During this period of the pandemic, many have remarked how well the national cabinet has worked — something it rarely does. It would seem that we need a crisis for politicians to leave politics at the door. Why can’t they do it all the time? Do we really need to ‘embark on a war-footing’ to get politicians to cooperate?
This collaborative interlude was always going to end, and it did this week. Anthony Albanese’s alternative ‘vision statement’ — as meritorious as it may be — reminded us that the fight’s back on. We may be dismayed by the pugilist behaviour, but we’re inescapably resigned to political debate — and elections — as the universal default. Our political system requires our political leaders to stress their differences, and to grab every opportunity to distinguish themselves — one from the other.
With COVID, a little window opened: we witnessed a national conversation quite unlike anything we’ve seen before — and a better way to do politics. It happens when people deliberate together. For COVID, we put our faith in the medical experts and our political leaders – without the routine political shenanigans. Sensible dialogue prevailed. But it shouldn’t be that surprising: it happens every day in our lives, in our homes, community groups and workplaces. People appreciate interacting with others of diverse perspectives — when they can all share evidence, proposals and outcomes.
As we emerge from this pandemic, why can’t deliberation be the new normal? Because politics — as we know it — is all about divide and conquer. We need to explore alternative, less combative and more inclusive models of political representation. Last year, the OECD recommended that ‘deliberative processes be embedded into democratic institutions’. In their report, the OECD identified over 200 successful instances of deliberative democracy, where everyday people — selected by way of civic lottery — come together to discuss and agree on matters of public policy. In 2012, for example, Ireland convened a citizens’ assembly of 99 to reform their constitution and, in France, this year, the government is bringing together 150 citizens to address climate change. Last year, in Sydney, a group of 50 discussed for a period of three months what the vision for the city could be in 2050. Through continuous rounds of dialogue and hearing from experts, proposals were progressively distilled down, and eventually, eight overarching concepts were agreed upon. For Sydney’s future, the first concept tabled to the Council was ‘Participatory Governance’ — a model that places citizens at the centre of decision-making.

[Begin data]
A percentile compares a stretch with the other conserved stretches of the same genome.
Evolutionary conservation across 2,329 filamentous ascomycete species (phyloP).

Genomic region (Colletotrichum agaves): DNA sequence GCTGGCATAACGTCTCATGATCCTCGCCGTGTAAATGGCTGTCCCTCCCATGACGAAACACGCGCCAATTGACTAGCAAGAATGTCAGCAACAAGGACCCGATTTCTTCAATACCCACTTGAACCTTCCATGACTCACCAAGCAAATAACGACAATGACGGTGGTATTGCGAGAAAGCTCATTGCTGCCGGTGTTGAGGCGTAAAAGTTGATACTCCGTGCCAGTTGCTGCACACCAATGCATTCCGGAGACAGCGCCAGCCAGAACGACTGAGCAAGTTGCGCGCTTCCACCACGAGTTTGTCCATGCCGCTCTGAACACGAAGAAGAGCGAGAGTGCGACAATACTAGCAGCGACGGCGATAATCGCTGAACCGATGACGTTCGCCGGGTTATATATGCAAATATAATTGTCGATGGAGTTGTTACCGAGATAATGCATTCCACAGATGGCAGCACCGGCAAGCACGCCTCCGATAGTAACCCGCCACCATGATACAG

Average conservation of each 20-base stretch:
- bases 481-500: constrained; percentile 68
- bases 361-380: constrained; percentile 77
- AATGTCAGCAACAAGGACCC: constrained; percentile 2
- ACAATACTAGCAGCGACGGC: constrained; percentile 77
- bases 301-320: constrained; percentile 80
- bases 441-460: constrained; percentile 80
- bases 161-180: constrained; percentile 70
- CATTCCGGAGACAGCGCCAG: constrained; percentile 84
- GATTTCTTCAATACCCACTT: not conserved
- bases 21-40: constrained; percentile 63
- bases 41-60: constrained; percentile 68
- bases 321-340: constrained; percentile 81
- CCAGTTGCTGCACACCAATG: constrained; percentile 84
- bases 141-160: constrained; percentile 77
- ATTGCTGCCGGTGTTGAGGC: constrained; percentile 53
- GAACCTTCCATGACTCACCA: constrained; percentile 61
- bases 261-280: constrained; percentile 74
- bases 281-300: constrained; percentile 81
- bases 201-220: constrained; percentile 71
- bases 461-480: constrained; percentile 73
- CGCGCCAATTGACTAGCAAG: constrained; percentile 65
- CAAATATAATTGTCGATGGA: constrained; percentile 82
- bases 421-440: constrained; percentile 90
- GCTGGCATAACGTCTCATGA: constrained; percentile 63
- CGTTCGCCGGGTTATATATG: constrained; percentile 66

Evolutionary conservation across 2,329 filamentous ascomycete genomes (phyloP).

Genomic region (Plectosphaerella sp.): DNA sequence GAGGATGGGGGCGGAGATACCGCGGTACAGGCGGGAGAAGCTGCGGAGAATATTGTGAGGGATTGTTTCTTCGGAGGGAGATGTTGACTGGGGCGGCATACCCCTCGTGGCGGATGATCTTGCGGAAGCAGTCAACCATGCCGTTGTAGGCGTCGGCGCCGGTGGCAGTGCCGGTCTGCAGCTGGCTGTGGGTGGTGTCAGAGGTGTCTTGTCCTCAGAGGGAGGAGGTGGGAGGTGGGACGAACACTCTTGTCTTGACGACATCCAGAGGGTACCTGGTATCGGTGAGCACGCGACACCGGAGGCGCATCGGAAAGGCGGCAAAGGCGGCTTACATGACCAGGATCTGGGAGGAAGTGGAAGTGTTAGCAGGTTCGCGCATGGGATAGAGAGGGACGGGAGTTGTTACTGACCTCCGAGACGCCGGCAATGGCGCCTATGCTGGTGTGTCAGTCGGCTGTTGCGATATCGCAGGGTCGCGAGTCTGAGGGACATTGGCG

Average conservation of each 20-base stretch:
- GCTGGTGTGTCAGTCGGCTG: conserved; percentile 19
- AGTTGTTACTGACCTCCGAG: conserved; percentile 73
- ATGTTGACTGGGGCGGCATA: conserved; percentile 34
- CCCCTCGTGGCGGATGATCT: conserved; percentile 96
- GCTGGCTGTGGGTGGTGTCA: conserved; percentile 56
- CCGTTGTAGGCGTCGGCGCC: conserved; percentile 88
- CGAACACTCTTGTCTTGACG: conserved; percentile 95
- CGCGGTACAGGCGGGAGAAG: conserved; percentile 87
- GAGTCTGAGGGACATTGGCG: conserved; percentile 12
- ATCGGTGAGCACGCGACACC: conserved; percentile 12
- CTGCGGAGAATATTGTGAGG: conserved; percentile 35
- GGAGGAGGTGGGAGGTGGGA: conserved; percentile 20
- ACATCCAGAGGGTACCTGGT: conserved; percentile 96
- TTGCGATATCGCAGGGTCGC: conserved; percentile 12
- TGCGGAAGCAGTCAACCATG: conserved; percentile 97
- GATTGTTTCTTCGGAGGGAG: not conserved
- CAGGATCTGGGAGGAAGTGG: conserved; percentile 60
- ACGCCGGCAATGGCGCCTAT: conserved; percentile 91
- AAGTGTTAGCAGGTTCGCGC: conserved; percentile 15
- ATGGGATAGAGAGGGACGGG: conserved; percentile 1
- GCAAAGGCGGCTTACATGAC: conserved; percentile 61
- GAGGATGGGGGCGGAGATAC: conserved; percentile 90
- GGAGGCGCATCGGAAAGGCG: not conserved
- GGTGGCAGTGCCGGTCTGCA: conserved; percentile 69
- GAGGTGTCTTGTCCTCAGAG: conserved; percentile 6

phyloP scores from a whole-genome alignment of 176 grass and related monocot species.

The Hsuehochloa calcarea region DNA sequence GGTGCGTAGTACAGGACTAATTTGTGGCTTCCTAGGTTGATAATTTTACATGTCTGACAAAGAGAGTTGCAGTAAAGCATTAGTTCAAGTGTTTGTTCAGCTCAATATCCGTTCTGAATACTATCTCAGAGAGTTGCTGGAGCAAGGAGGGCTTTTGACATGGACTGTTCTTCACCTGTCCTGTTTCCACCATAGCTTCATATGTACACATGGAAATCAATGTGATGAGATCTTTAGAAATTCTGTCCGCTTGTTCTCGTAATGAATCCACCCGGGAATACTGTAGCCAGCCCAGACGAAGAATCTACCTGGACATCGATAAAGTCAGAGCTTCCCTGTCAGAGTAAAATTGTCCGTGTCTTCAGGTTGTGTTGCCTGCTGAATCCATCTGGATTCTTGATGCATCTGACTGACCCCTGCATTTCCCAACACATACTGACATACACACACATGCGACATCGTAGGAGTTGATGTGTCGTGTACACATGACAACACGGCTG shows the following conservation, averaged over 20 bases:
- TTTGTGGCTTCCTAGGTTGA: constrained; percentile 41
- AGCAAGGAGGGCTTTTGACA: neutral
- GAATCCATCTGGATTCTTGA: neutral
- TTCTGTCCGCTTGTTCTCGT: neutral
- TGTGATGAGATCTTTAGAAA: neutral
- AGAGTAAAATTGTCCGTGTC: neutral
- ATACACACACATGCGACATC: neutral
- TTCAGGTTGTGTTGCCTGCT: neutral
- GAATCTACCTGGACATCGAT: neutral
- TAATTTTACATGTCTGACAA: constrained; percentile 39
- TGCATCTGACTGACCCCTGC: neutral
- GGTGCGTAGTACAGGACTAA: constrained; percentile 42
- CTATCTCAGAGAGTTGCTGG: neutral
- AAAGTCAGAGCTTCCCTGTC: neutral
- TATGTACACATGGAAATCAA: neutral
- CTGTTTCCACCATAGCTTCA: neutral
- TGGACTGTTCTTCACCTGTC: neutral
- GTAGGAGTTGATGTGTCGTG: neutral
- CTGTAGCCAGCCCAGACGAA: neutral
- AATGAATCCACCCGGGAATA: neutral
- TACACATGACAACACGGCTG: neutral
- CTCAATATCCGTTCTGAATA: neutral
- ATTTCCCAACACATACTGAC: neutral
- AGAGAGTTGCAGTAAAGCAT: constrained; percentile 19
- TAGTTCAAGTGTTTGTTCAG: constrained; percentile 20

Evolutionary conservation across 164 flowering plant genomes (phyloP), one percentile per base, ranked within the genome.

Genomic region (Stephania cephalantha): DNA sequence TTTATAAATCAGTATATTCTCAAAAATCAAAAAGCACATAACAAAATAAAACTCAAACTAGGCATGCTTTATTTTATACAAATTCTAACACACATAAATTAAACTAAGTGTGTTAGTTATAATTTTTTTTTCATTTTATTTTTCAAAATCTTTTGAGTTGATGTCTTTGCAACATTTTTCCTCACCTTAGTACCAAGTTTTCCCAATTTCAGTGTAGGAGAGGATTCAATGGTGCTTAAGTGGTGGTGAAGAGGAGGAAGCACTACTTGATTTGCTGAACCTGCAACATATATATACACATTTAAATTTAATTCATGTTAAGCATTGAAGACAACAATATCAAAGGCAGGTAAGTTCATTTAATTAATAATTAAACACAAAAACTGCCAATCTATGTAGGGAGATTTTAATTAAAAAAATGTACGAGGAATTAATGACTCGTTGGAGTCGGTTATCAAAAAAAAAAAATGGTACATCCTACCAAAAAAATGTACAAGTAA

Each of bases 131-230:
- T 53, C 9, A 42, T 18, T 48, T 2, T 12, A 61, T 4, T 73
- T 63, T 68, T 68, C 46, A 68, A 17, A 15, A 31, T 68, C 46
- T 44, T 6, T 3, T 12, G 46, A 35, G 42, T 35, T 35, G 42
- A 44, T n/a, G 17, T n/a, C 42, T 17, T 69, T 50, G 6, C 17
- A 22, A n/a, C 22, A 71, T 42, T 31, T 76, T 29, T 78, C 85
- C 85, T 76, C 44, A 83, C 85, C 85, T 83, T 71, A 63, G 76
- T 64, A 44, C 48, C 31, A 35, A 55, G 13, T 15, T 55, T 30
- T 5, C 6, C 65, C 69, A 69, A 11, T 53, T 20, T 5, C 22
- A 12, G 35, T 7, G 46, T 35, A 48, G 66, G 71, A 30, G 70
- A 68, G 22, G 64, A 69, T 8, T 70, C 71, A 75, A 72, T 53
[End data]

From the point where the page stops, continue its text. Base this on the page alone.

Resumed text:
Observers to these ‘mini-publics’ note how well the public can resolve problems — creatively and intelligently, without rancour. For too many years, our parliaments have been held back by unnecessary and unproductive debate. Let’s not waste this crisis. Let’s explore how we might leave adversarial politics at the door — all the time.